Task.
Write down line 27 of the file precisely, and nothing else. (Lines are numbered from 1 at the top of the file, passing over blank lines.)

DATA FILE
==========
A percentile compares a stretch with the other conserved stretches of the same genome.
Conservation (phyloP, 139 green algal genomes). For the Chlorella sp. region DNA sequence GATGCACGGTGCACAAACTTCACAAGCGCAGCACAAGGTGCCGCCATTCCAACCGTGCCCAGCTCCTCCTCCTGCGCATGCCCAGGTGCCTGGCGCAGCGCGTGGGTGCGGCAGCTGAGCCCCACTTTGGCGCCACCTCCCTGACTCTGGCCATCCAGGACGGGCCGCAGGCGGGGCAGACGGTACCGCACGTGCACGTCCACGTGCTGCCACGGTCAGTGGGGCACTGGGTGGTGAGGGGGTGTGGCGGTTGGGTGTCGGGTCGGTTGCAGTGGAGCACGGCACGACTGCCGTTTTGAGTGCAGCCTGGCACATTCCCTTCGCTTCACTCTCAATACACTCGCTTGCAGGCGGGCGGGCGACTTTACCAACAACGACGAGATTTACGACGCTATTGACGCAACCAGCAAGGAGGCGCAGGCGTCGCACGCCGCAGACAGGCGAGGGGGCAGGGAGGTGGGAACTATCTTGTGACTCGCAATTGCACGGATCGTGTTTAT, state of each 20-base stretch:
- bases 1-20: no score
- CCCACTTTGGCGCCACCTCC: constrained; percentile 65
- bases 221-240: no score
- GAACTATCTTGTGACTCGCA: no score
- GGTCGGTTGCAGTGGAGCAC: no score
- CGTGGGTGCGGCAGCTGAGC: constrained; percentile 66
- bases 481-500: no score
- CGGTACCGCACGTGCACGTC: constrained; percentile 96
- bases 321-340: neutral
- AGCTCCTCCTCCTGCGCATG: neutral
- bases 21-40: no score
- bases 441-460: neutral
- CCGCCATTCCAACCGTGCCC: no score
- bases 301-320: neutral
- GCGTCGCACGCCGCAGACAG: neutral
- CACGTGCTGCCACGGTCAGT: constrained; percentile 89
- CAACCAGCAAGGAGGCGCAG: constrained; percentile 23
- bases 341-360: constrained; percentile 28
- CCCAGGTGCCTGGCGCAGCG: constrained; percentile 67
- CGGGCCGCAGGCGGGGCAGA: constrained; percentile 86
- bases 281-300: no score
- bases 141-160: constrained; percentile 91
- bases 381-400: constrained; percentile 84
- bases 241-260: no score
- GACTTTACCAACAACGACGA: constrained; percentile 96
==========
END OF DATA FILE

- GACTTTACCAACAACGACGA: constrained; percentile 96